buffer in many applications.

Differential Amplifier

- Uses concepts of both inverting and non-inverting

amplifier - Used as rear-end of Instrumentation amplifier

(Voltage followers - form the front-end)
- Needed in applications with high input impedance

and CMRR - (CMRR Common Mode Rejection Ratio)

Ad Differential gain Acm Common mode gain

Differential Amplifier Analysis

Since for linear operation input voltages at the

inverting and non-inverting input are equal

Rearranging

Choosing R2 R4 and R1 R3

- The configuration rejects any common mode signal

existing - between v1 and v2.

A Voltage to Current converter

Show that when Q1 and Q2 have high ? and working

in active region

where IL is the load current.

Solution to the Voltage to Current Converter

Circuit

U1 works like a voltage follower and thus its

inverting input is at vin. Thus the collector

voltage of Q1 ? Vcc-vin. U2 also works like a

voltage follower and thus its inverting input is

as at Vcc-vin.This implies that the emitter

current of Q2 ? (Vcc-( Vcc-vin))/R vin/R ?

IL

Positive Feedback

QuestionWhy wont the above circuit work as an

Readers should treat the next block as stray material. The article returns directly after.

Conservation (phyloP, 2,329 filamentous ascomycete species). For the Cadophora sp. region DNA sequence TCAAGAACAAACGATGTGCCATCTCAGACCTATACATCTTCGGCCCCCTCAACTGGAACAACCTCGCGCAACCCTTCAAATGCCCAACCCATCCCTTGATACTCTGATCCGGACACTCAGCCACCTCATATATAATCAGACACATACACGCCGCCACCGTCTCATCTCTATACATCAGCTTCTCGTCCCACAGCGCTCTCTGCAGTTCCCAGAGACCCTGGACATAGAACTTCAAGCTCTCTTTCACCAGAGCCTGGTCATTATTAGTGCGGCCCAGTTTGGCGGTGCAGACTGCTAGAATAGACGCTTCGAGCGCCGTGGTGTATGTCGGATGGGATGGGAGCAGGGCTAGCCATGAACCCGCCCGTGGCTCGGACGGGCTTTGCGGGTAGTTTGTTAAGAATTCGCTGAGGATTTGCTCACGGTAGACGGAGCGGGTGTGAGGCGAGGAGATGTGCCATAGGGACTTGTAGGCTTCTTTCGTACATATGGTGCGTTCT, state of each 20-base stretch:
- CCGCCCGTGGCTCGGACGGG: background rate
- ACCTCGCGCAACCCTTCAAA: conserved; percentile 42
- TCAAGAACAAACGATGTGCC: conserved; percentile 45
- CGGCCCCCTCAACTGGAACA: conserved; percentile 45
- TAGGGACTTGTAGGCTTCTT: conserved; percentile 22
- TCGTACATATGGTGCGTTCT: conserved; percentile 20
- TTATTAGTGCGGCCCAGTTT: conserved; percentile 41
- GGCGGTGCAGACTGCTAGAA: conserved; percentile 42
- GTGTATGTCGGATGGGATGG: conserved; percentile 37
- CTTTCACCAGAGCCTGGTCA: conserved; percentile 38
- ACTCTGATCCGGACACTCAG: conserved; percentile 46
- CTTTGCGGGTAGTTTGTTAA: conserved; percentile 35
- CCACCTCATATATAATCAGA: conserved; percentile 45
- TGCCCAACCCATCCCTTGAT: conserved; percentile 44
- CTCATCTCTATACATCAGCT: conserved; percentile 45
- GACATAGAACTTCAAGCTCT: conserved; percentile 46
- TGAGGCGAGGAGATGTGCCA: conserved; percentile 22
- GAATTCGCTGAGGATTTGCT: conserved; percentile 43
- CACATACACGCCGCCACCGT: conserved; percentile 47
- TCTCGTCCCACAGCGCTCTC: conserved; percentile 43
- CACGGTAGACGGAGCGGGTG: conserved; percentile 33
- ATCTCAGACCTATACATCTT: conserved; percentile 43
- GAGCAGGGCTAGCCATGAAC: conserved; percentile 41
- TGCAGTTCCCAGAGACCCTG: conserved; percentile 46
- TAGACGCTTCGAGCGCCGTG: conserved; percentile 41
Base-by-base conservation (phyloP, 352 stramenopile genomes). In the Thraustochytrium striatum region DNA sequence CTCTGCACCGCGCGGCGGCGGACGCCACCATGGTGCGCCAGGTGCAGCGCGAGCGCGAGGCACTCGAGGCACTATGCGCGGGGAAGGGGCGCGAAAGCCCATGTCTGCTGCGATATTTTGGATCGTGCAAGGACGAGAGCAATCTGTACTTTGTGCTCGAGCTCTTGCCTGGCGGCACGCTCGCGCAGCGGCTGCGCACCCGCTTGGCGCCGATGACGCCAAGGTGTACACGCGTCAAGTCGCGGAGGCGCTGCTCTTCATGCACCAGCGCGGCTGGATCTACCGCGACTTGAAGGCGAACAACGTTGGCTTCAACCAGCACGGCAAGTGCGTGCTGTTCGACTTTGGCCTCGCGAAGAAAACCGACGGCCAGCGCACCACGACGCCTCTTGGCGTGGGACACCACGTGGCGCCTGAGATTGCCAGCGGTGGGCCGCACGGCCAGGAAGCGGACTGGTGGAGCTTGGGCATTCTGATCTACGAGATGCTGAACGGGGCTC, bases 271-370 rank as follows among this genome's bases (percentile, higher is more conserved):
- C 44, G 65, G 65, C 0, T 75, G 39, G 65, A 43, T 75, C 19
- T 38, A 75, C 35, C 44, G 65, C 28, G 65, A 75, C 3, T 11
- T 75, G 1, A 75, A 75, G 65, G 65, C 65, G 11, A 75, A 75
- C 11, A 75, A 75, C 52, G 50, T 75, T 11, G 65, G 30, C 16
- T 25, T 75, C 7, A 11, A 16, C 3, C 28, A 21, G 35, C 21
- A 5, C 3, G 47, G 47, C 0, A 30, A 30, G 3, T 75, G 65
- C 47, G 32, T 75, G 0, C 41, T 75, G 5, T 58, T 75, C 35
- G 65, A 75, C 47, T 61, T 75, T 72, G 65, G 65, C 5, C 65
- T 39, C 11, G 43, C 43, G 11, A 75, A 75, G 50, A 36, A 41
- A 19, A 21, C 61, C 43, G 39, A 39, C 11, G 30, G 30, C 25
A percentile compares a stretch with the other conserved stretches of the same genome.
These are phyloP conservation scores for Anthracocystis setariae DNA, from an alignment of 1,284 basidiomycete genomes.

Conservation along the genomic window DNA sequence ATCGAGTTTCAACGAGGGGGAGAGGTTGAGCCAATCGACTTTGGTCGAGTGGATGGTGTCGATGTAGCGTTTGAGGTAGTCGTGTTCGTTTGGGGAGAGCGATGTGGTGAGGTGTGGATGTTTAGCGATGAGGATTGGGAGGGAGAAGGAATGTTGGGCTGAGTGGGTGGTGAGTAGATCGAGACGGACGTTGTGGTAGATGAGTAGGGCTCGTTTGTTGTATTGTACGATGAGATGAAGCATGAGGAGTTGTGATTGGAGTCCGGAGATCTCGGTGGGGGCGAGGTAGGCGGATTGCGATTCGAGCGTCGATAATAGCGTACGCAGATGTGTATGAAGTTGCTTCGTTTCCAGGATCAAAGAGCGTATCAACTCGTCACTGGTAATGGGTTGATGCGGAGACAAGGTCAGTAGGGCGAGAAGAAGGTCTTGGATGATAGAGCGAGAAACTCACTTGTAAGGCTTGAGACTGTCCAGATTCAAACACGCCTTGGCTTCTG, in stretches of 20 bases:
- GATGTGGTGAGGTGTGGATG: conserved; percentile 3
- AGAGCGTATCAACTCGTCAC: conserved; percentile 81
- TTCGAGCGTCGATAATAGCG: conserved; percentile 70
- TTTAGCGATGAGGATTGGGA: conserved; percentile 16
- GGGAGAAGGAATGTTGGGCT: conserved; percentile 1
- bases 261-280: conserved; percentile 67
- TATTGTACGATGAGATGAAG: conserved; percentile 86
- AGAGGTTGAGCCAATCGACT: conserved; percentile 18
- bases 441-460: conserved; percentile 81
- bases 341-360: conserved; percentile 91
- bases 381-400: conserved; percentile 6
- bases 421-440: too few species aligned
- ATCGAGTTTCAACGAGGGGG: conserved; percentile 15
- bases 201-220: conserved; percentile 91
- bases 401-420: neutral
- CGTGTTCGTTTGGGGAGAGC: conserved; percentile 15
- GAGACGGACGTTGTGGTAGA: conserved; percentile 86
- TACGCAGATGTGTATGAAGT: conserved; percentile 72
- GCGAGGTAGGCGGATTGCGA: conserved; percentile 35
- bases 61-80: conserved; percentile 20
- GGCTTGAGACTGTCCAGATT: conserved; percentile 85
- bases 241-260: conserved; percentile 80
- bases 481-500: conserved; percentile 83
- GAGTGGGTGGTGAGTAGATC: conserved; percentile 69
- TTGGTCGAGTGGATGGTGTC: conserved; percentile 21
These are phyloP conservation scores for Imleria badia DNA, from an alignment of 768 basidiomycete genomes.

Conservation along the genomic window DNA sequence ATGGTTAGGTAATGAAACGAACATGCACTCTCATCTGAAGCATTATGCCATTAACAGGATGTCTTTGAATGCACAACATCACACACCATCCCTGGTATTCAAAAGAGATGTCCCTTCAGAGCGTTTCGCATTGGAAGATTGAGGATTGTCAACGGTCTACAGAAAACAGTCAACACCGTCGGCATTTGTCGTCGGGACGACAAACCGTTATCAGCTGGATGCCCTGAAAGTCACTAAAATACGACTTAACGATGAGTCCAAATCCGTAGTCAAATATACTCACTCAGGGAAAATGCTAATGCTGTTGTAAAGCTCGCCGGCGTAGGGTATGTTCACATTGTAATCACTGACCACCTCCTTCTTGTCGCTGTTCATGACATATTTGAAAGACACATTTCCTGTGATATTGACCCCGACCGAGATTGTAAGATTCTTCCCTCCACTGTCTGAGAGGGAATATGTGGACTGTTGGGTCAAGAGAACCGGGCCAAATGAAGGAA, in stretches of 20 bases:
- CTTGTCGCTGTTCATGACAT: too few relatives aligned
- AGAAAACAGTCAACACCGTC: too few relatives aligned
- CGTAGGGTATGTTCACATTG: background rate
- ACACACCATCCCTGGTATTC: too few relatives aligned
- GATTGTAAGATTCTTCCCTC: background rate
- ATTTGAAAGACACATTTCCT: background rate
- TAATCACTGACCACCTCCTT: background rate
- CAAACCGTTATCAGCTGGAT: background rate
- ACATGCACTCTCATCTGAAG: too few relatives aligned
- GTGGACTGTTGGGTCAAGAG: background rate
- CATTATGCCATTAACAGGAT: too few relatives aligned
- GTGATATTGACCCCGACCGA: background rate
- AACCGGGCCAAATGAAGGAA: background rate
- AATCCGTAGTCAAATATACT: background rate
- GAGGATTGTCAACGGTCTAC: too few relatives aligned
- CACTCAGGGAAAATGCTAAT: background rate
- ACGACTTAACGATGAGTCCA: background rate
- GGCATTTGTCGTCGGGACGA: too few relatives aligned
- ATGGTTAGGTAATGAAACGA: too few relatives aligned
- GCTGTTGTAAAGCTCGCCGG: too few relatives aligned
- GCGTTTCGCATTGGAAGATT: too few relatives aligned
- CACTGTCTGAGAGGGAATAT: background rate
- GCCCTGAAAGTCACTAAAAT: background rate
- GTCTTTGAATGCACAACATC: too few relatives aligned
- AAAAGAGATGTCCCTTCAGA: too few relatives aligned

amplifier?

Positive Feedback(2)

Answer Because of positive feedback

To start with, v- v vin and

LP818

Let us say due to some disturbance v vin ?v

LP819

Then

Subsequently,

LP820

Positive Feedback(3)

Thus due to positive feedback, the disturbance

gets amplified and drives the op-amp to either

positive or negative saturation ( the output

goes near VCC or VEE).

Positive Feedback(4)

Example In the above circuit VCC 15V and

-VEE -15V. R1 R2 10 k?,Vin 5V. Initially v0

10V and v 5V. What happens to v0 if due

to some disturbance v becomes i) 5.01 V, ii)

4.99 V. The output Saturation voltage is ? 13V.

AOL 105.

Positive Feedback(4)

- In this case ?v v - v- 5.01-5 0.01V.
- Hence AOL ?v 1050.01 103. Since the output

can increase only - as far as 13V, v0 saturates to 13V.
- In this case ?v v - v- 4.99-5 -0.01V.
- Hence AOL ?v -1050.01 -103. Since the output

can increase only - as far as -13V, v0 saturates to -13V.

Negative feedback ,on the other hand, opposes any

disturbance and stabilizes amplifiers.

Op-Amp Integrator

Op-Amp Integrator (2)

Since the inverting input is at virtual ground

LP821

LP822

Applying KCL at the inverting input

i1i2 0

LP823

LP824

LP825

Example on Op-Amp Integrator

V

A rectangular waveform is applied to the input of

an integrator. If R 10 k? and C 0.1 ?F

sketch vo. Assume zero initial value for vo.

Example on Op-Amp Integrator (2)

RC 1040.110-6 10-3 sec

Thus at t 0.5 ms, vo -2(0.5-0)10-3/10-3

0 -1.0V

Example on Op-Amp Integrator (2)

Thus at t 1.5 ms, vo 2(1.5-0.5)10-3)/10-3